Wednesday, January 31, 2018

1st Thursday Poetry featuring G Emil Ruetter and Diane Sahms-Guarnieri

Berks Bards is excited to welcome G Emil Ruetter and Diane Sahms-Guarnieri! Join us at the GoggleWorks to hear their poetry. Following their reading, we'll allow ANYONE to step up to the mic and read anything that moves them. Learn more about these poets before our event by reading more below:

G Emil Ruetter: A writer of poems and stories, g emil reutter was born in Bristol, PA, raised in Levittown, PA and has lived most of his life in of Philadelphia, PA. His work has been widely published in the small and electronic press and nine volumes of his collections have been published. He has read his poetry at venues in New England, Mid-Atlantic, and the Southwest. He published The Fox Chase Review (2008 – 2015) and coordinated The Fox Chase Reading Series ( 2007-2015). He is currently a contributing editor at North of Oxford. Visit him at:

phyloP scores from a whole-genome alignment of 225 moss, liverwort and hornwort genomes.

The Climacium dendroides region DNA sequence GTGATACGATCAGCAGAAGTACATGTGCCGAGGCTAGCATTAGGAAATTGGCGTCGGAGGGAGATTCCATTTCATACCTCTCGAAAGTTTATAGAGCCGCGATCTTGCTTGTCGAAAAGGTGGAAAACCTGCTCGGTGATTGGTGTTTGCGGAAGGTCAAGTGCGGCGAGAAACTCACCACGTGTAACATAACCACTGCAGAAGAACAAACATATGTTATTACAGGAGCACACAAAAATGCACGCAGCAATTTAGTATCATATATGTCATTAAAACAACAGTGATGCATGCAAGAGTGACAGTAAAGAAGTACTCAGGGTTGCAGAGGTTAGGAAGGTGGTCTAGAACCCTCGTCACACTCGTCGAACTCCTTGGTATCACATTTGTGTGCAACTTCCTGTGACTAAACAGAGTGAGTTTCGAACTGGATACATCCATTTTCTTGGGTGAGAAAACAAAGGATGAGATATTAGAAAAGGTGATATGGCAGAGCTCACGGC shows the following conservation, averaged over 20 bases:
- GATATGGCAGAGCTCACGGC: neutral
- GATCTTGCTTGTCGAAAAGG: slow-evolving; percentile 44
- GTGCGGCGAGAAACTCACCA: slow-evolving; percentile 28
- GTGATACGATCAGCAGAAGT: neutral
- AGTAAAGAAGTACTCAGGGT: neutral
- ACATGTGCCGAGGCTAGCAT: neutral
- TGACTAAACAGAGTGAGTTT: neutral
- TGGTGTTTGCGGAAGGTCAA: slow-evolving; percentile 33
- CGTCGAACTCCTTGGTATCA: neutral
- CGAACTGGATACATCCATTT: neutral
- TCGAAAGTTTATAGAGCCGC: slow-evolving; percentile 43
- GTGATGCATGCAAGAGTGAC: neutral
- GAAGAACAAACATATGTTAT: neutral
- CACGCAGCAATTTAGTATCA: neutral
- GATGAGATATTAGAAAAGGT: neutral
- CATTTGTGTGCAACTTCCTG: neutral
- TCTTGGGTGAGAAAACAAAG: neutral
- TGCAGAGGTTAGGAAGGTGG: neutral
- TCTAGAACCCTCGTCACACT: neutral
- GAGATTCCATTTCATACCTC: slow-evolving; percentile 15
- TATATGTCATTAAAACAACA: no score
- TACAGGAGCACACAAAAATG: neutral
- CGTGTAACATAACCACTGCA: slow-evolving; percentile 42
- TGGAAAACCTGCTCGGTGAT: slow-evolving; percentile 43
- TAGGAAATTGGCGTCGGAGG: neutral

Read a sample poem from G Emil Reutter below:

I am Born of Nobility

I am born of nobility, of noble parents, of the streets of Highbridge

aged in the tract homes of Levittown. I am their son, they could have

done better. I am of the nobility of kitchens and car washes, of factories

and mills, of railroads. My hands have felt the heat of furnaces, dirt

packed under nails, scars on hands and knees, small burn mark on the

face. I have known great courage and great fear, great success and great

failure. I am born of noble parents.

I am born of nobility. I have worked in hot water, hot weather, and cold

weather that chilled bones. I have worked with scrub brushes, bricks

shovels and jack hammers, with badges and cuffs and at times with muscle.